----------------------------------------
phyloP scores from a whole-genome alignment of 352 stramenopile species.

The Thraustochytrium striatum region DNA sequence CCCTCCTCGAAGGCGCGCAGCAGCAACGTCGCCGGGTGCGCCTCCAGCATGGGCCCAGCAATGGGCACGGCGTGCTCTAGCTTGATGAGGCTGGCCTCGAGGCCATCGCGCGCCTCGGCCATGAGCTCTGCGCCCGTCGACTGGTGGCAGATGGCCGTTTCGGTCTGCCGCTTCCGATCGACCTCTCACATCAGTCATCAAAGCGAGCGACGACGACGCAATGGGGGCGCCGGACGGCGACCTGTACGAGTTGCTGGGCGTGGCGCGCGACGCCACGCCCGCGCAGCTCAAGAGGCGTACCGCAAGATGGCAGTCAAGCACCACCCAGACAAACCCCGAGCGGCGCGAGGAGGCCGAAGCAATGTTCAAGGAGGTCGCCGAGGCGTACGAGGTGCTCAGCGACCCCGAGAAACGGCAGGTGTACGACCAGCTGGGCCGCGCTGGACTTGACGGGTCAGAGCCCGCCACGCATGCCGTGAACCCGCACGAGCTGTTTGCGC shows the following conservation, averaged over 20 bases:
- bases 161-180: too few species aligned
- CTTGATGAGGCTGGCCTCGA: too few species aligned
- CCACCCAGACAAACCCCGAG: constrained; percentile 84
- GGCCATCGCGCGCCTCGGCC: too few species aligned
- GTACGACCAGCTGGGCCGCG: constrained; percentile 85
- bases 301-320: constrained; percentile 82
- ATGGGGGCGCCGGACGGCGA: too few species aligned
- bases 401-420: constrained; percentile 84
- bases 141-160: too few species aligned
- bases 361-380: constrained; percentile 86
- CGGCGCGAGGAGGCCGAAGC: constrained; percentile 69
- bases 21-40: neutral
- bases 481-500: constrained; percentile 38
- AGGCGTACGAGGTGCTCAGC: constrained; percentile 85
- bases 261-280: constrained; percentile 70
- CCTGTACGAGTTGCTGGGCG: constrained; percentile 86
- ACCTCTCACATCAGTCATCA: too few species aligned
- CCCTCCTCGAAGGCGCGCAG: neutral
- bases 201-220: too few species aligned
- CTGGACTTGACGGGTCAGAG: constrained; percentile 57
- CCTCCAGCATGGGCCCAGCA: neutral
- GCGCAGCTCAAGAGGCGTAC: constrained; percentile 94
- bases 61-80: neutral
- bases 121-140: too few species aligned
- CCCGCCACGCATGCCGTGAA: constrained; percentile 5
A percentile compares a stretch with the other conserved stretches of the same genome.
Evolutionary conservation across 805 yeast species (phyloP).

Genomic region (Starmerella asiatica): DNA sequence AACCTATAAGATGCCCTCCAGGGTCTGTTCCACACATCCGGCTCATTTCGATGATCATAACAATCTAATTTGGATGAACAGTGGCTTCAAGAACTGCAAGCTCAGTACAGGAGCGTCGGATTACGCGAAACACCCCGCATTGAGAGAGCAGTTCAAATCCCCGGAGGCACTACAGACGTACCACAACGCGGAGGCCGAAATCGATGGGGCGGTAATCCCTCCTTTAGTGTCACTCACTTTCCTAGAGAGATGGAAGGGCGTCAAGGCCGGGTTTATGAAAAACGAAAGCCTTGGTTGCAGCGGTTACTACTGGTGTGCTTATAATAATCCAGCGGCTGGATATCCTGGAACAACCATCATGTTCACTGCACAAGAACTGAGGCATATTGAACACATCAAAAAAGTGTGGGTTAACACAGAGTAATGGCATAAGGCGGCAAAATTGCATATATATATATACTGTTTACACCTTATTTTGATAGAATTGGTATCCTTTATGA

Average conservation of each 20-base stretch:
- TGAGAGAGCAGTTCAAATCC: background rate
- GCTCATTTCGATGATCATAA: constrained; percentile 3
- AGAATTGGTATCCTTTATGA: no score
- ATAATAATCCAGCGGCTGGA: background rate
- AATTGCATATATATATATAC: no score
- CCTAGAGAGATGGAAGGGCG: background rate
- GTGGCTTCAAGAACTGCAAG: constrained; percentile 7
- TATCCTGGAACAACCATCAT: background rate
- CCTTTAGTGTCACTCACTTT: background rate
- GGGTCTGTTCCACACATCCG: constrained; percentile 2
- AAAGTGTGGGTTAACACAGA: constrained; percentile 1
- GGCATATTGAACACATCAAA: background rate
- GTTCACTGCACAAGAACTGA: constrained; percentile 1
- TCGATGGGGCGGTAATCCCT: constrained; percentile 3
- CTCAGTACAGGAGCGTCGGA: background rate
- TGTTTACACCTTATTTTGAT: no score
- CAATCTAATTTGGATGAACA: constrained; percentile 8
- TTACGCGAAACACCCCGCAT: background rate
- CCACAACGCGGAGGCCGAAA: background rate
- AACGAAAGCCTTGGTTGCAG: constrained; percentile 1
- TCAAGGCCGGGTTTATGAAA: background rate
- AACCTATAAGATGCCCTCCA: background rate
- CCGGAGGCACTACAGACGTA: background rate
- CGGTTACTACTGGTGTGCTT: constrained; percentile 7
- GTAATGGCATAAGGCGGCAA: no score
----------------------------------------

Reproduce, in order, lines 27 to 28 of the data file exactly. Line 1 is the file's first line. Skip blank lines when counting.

- CCCGCCACGCATGCCGTGAA: constrained; percentile 5
A percentile compares a stretch with the other conserved stretches of the same genome.